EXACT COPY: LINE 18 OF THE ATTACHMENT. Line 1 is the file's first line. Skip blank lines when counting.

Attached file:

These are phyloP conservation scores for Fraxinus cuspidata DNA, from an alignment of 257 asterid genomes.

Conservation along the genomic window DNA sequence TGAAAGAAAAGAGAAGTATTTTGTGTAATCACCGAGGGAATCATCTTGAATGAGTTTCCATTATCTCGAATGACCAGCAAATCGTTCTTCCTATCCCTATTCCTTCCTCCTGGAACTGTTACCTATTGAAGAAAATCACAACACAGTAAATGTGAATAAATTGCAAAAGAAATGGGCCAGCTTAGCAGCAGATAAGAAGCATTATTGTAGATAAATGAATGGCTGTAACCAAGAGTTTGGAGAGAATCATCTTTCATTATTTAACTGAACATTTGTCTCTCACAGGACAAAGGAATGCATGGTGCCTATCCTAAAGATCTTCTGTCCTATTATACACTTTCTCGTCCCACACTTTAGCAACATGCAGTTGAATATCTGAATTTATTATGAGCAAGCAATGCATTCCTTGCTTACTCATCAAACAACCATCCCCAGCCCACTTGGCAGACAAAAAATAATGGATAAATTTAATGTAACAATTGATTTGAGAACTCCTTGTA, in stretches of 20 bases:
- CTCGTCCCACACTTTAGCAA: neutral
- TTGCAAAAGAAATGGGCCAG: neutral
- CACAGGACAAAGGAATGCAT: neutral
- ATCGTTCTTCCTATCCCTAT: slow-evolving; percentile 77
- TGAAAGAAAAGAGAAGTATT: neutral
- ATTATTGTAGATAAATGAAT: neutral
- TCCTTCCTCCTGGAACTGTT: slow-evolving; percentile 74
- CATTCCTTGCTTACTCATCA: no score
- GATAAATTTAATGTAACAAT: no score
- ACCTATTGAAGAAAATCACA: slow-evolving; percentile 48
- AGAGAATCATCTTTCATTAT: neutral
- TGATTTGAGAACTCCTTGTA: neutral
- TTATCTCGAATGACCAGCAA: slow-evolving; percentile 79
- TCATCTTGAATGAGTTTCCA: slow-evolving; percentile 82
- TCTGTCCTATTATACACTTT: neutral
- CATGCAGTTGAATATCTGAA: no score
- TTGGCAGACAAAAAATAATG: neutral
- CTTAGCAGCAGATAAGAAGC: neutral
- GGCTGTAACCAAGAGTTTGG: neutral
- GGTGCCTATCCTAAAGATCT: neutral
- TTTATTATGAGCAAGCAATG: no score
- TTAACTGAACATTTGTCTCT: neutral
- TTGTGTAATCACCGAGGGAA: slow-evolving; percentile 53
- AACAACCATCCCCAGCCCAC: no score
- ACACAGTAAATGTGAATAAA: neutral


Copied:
- CATGCAGTTGAATATCTGAA: no score